Faced with an increasingly critical energy crisis, Persident Carter left for Tokyo yesterday for a summit meeting with the leaders of major industrialized nations to seek a common program that aides say "will result in a change of our life styles and cost a lost of money."
The summit Thursday will come two days after members of the Organization of Petroleum Exporting Countries (OPEC) meet in Geneva to weigh further increases in oil prices. Experts believe the current $17.22 a barrel charge is likely to be increased to $20 or even $21.
A joint response by the United States, Japan, West Germany, France, Britain, Canada and Italy is given added urgency by the prospect of a worldwide recession.
Before his departure yesterday, Carter said that the world energy problem must be brought under control without "panic or desparation."
"All of us must make some painful adjustments in our daily lives," he continued. "Concerted action by all the industrialized democracies - led by the United States is - absolutely crucial to solve the energy problems facing the American people today."
In a statement on the south lawn of the White House, Carter warned against "illusions" about the summit. Whatever the Tokyo results, Carter cautioned, "gas lines and fuel shortages will not disappear overnight."
He called for joint action among the seven summit partners to avoid "desperate" competition for foreign oil, and proposed a reduction in imports in 1980 going beyond present commitments.
But Carter was less specific than European leaders who called for a five-year freeze on the volume of oil imports, in a surprise presummit statement in Strasbourg, France late Friday. In a communique, the Europeans said they would ask the United States and Japan to join in the freeze in Tokyo.
The meeting in the Japanese capital, which U.S. officials said would take place "in the context of a very basic transformation of the economic and political order" in the world, will be preceded by two days of talks between Carter and Japanese Prime Minister Masayoshi Ohira. They are scheduled to discuss bilateral economic and security issues.
By the time the seven leaders start talks on Thursday, they presumably will have had a chance to assess OPEC's decision on oil prices.
U.S., Japanese and European officials are hoping the summit will produce a set of actions to cut energy use and to plan for at least a beginning on the massive production of alternative energy sources.
Such an outcome, they feel, is necessary to establish the Western consuming world's credibility with OPEC, which insists that the oil squeeze can be attributed to unchecked consumption. No one is seeking a "consumers' cartel," or outright confrontation with OPEC.
Failure to reach an agreement on both consumption and new production would probably pin a "failure" label on the summit.
This will be the fifth summit since the seven countries began such meetings in Rambouillet, France, in 1975.
Japanese officials consider the summit to be the most important international conference ever to be held in that country. American officials regard the entire presidential trip, including a trip next weekend to Korea, as a way of emphasizing the new and more significant role of Asia in world affairs.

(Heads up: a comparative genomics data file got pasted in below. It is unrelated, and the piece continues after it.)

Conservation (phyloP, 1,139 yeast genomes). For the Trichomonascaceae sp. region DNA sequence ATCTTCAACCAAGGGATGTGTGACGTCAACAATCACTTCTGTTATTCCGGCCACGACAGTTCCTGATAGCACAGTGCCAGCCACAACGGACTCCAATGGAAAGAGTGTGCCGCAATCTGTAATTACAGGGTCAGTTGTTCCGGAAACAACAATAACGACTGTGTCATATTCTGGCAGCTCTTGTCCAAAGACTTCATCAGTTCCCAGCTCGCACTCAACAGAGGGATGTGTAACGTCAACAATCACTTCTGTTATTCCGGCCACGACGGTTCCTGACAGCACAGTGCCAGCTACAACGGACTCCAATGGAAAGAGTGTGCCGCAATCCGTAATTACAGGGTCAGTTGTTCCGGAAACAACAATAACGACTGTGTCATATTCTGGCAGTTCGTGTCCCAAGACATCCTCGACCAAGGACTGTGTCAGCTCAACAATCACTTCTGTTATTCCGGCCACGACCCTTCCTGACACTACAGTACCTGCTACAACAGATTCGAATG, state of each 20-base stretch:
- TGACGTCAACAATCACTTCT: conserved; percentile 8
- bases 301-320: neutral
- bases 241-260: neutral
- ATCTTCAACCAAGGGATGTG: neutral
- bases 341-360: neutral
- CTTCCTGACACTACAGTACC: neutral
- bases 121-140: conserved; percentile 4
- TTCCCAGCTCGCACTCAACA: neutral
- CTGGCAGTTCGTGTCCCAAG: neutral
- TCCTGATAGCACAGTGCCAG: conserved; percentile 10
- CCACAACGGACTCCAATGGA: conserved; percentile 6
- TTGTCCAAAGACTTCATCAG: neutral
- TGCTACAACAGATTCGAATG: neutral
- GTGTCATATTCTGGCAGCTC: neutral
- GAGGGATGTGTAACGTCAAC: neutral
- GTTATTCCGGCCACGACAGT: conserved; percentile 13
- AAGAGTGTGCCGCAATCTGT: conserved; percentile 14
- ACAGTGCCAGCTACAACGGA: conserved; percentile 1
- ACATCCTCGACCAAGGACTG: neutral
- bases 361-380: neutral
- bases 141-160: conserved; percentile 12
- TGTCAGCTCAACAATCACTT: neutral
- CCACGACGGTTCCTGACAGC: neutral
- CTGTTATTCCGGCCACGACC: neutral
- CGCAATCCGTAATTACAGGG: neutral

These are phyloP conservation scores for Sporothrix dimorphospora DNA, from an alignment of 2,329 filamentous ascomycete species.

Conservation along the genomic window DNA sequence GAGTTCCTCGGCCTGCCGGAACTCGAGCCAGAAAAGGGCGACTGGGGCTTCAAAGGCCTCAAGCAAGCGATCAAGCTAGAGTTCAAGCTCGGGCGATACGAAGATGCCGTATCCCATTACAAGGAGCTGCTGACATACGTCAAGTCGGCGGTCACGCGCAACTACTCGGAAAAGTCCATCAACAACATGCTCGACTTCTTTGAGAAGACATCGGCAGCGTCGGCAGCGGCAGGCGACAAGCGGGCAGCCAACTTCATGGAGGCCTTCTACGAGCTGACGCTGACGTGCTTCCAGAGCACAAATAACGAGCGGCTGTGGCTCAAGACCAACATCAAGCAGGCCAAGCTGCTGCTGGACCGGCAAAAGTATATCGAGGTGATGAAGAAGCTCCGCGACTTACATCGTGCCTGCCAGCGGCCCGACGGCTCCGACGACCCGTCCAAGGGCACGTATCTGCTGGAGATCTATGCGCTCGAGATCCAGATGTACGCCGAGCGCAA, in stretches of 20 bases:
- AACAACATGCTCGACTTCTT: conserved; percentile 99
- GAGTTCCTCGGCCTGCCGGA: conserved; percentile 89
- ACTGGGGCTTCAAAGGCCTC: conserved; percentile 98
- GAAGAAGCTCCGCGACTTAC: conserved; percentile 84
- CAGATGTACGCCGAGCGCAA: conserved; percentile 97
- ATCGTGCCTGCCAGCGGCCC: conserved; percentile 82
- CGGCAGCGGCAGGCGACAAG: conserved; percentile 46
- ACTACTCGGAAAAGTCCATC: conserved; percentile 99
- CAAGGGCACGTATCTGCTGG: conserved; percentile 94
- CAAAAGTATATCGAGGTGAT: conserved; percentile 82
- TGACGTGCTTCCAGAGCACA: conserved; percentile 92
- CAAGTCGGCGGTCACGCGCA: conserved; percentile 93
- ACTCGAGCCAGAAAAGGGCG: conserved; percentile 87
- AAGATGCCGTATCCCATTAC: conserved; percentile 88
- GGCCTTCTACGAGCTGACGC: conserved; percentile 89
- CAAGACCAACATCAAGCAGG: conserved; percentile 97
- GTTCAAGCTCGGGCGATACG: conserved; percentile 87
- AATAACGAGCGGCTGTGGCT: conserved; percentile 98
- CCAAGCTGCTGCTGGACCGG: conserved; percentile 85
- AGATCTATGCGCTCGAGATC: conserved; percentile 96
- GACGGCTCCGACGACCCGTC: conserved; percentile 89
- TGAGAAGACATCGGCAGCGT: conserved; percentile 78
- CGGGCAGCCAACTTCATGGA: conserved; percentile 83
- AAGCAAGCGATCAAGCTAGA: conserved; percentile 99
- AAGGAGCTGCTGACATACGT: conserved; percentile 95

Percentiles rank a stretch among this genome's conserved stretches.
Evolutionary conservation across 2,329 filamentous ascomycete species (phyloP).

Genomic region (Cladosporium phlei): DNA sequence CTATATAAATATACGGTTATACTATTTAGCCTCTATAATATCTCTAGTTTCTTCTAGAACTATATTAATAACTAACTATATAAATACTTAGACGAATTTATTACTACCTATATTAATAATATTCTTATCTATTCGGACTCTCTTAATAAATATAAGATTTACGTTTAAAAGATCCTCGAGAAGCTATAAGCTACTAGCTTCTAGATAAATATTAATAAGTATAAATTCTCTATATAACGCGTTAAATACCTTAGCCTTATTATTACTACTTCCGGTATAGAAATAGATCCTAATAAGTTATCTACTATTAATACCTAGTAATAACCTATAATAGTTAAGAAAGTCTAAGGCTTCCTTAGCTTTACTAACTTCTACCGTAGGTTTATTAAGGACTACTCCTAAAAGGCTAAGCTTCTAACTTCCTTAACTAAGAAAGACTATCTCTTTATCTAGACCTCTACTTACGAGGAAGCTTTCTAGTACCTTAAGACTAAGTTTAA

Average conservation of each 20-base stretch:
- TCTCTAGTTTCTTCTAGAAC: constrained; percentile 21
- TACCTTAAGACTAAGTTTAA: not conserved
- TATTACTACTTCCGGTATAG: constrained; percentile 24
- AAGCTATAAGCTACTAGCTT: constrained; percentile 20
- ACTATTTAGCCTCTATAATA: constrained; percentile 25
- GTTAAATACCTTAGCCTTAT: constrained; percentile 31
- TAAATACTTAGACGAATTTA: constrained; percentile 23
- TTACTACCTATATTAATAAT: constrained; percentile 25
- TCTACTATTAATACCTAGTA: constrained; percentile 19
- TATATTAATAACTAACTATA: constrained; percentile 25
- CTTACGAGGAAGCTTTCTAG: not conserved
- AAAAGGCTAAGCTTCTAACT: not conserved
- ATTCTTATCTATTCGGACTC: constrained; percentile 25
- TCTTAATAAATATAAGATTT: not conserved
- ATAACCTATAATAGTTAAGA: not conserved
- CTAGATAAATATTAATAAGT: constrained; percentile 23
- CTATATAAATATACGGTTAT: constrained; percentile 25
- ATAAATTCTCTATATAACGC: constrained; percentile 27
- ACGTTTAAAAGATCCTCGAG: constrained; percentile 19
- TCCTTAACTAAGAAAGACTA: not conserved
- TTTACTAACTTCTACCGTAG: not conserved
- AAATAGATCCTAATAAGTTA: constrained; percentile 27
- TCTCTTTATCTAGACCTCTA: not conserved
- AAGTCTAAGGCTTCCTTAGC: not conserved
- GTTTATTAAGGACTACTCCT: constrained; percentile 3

"We want to underline that the United States remains an active Pacific power," an American official said on the eve of Carter's departure. He stressed, as well, important and growing relations of the United States with the leading nations of Asia, including China, India and Japan.
The summit will have to address a number of issues, including food production, energy production, and techology transfer that are of basic importance to poor countries.
Ohira will be one of three new heads of state attending this summit. The others are British Prime Minister Margaret Thatcher, and Prime Minister Joe Clark of Canada, whose conservative views triumphed in their home countries over liberal opposition.
The other leaders present will be President Valery Giscard d'Estaing of France, Chancellor Helmut Schmidt of West Germany and Prime Minister Giulio Andreotti of Italy. Common Market President Roy Jenkins will sit in on some sessions.
Presence of Thatcher and Clark, coupled with the massive problem of inflation in most of the industrialized world, is expected to focus attention on expansion and encouragement of the private sector, as a main new approach to economic stability.
There is recognition among the participating countries that short-term steps will help, but that the energy problem will not be corrected overnight. In a speech June 14 to financial ministers in Paris, Treasury Secretary Michael Blumenthal warned that conservation "will only buy a little time" and that "forceful" joint actions are needed without delay - and with less attention to normal budget priorities - to expand production of energy.
The U.S. plans an initiative to step up beyond 5 percent the consumption reduction for 1979 that member nations of the International Energy Agency have agreed to. Japan appears unwilling to go this far, and other countries have reservations as well.
In dealing with the problems of developing countries - the so-called North-South issues, the United States intends to suggest that elimination of hunger over the next decade be established as a primary goal. It will suggest that the major nations take quick and direct action to establish a world food reserve.
Two other "standard" summit topics, trade and monetary problems, are intended to be touched on only briefly. CAPTION: Picture, Carter boards helicopter on White House grounds departing for the Tokyo summit. AP